ABSTRACT: In the field of bone implant surfaces, the effects of nanoscale modifications have received significant attention. In the present study, bone cell activity on 2 implant surfaces with similar microtopography but distinct chemistry and nanotopography (sandblasted/acid-etched surface as control group, and calcium phosphate (CaP) low impregnated surface (Ossean) as test group, both from Intra-Lock, Boca Raton, FL) were evaluated. The 2 surfaces were characterized by X-ray photoelectronic spectroscopy (XPS) and scanning electron microscopy (SEM) up to x200,000 magnification. The micrometer level roughness profiles were evaluated by means of computer software. Cell adhesion, proliferation, and alkaline phosphatase activity were assessed with human SaOS-2 osteoblasts and bone mesenchymal stem cells in nonosteogenic culture conditions. The XPS and SEM results showed that the Ossean surface presented low levels of CaP impregnation within the titanium oxide layer and texturization at the nanometer scale (nanoroughness) compared with the control surface. Moreover Ossean surface induced significantly higher cell differentiation levels than the control (P < .01). This study showed that both homogeneous nanoroughness and CaP low impregnation differently affected in vitro bone cell behavior compared with the control moderately rough surface with less texturing in the nanometer scale. However, the relative importance of nanotopography and surface chemistry in cell reactions is yet to be determined.Oral surgery, oral medicine, oral pathology, oral radiology, and endodontics 02/2010; 109(2):217-24. · 1.50 Impact Factor
Article: The effect of fluoride surface modification of ceramic TiO2 on the surface properties and biological response of osteoblastic cells in vitro.[show abstract] [hide abstract]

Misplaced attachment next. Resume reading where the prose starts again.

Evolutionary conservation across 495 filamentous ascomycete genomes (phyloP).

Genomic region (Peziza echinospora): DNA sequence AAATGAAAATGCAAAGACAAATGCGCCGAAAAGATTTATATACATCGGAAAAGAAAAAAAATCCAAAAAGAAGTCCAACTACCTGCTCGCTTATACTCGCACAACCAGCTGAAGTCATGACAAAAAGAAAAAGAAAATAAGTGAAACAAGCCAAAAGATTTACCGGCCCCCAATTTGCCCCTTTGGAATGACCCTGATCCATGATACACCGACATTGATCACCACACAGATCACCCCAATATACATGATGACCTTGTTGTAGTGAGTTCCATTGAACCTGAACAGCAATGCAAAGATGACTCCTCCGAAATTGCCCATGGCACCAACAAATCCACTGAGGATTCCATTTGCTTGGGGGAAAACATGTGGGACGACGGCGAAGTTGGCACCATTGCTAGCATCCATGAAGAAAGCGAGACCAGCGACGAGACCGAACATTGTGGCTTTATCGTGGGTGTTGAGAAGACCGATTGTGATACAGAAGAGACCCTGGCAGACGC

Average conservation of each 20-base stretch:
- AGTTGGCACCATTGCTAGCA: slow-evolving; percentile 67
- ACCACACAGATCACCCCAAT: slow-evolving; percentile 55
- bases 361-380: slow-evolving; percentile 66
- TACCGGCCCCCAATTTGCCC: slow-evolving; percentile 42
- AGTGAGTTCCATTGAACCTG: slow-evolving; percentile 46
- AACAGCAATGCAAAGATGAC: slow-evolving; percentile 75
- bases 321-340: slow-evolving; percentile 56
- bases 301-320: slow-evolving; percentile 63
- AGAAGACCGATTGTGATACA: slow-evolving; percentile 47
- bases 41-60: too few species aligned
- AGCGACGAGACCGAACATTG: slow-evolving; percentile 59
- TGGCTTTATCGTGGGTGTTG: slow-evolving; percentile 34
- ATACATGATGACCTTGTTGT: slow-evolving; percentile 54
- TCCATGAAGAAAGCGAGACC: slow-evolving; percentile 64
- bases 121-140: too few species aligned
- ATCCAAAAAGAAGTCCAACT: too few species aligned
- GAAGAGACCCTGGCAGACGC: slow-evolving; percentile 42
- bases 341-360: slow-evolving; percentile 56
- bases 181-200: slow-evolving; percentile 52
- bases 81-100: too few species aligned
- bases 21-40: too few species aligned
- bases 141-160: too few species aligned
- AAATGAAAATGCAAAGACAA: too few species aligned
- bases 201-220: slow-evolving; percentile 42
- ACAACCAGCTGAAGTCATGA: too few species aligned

ABSTRACT: This study investigates the effect of fluoride surface modification on the surface properties of polycrystalline ceramic TiO(2) and the biological response of murine osteoblast cells to fluoride-modified TiO(2) in vitro. Fluoride concentrations up to 9 at.% were detected and the fluoride was found to bind to the surface in a ligand exchange reaction between surface hydroxyl groups and the fluoride anions from the HF. No significant changes in the surface topography were detected. In vitro experiments were performed in order to evaluate the biological response of the MC3T3-E1 cells to the fluoride-modified ceramic TiO(2) surfaces. No difference in the lactate dehydrogenase (LDH) activity was seen in comparison to unmodified samples, apart from the highest fluoride concentration (∼9 at.%) which was found to be more toxic to the cells. Real-time PCR analysis showed no conclusive evidence for the fluoride-induced promotion of osteoblast differentiation as no significant increase in the collagen-1, osteocalcin, or BMP-2 mRNA levels was detected on the fluoride-modified ceramic TiO(2) surfaces apart from one group, which showed an elevated osteocalcin level and higher number of cells. Since the observed grain boundary corrosion is also anticipated to reduce the mechanical properties of ceramic TiO(2), this surface modification method may not be an ideal method for improving the osteogenic response of ceramic TiO(2) scaffolds.Biomedical Materials 06/2011; 6(4):045006. · 2.16 Impact Factor